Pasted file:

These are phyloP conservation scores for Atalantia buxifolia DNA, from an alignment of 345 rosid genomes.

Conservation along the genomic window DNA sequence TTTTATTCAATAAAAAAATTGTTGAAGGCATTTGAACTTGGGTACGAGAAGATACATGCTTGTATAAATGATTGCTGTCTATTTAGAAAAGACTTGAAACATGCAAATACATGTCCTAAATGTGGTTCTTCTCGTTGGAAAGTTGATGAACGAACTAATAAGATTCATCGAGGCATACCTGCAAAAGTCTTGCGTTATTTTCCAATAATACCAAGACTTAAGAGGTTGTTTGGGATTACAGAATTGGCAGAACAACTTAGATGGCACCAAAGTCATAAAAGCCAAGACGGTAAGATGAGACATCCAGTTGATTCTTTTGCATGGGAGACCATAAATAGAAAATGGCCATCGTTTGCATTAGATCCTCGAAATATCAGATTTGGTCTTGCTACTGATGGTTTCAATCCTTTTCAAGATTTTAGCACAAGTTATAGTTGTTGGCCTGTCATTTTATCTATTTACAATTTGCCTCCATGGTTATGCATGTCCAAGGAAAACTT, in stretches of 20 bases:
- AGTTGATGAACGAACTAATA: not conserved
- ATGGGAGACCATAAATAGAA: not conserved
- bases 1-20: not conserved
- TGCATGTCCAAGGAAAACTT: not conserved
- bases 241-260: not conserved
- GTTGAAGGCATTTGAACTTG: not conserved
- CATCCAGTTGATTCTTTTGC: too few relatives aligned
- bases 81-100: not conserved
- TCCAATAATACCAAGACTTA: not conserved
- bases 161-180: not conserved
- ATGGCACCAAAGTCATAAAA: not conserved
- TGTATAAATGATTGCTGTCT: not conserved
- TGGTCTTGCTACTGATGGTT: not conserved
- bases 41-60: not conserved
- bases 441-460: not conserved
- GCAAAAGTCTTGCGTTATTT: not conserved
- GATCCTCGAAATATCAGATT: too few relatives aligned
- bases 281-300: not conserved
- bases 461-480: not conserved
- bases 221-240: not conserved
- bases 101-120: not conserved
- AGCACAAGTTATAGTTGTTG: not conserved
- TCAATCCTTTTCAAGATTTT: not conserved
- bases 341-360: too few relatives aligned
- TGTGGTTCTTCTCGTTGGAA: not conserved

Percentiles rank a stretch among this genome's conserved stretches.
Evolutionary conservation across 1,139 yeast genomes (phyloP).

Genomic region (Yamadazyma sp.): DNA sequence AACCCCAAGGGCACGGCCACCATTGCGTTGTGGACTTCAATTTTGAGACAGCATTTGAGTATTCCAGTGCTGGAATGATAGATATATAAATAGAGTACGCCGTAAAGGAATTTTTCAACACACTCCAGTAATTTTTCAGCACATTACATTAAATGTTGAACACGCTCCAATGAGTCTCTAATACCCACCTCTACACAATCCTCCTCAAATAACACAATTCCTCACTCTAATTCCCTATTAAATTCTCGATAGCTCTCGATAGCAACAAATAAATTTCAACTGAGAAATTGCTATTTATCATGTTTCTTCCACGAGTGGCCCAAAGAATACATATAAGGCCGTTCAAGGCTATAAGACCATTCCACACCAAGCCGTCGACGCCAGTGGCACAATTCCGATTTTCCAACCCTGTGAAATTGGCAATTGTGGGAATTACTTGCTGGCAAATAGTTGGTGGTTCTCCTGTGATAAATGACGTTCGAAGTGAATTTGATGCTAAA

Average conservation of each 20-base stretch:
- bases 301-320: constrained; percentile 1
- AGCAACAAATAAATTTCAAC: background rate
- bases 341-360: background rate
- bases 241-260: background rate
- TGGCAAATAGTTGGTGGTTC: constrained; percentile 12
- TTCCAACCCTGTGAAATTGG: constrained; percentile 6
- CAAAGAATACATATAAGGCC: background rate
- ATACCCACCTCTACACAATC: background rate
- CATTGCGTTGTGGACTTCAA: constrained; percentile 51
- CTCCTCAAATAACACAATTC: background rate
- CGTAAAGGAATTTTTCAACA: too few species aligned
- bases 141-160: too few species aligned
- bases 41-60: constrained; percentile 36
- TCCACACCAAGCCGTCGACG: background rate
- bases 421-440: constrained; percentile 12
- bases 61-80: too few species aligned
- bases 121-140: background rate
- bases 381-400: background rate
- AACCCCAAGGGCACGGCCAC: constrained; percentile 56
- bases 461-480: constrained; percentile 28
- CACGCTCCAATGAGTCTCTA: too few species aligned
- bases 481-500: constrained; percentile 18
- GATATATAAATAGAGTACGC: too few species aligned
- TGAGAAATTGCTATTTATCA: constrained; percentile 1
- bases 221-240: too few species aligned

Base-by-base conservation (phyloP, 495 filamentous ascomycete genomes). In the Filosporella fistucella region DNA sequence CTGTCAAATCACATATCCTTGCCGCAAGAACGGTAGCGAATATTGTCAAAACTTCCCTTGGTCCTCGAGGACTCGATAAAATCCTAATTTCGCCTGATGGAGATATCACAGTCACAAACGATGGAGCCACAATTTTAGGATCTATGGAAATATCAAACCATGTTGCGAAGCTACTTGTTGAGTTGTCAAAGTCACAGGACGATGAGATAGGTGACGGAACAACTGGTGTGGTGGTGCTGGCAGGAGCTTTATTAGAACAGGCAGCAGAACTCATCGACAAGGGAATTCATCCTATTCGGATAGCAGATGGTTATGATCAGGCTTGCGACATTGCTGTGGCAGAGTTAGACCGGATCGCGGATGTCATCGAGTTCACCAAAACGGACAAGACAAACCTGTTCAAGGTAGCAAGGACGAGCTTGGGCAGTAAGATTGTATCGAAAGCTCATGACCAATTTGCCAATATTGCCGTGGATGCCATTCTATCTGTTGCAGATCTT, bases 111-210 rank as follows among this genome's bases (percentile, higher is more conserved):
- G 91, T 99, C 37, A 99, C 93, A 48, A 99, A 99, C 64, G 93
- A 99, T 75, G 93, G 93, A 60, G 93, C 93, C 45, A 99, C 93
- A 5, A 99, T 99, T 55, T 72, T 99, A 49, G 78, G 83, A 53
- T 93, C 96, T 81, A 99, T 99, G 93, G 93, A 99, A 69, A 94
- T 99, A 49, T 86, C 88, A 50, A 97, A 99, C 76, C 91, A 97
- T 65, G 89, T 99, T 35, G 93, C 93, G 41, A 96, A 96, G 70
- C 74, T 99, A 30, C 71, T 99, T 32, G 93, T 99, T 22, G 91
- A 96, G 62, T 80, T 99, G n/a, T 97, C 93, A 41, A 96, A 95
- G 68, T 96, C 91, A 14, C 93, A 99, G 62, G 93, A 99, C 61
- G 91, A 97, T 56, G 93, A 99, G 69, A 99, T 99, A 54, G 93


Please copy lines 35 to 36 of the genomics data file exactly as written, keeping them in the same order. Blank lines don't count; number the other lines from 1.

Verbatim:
- bases 241-260: background rate
- TGGCAAATAGTTGGTGGTTC: constrained; percentile 12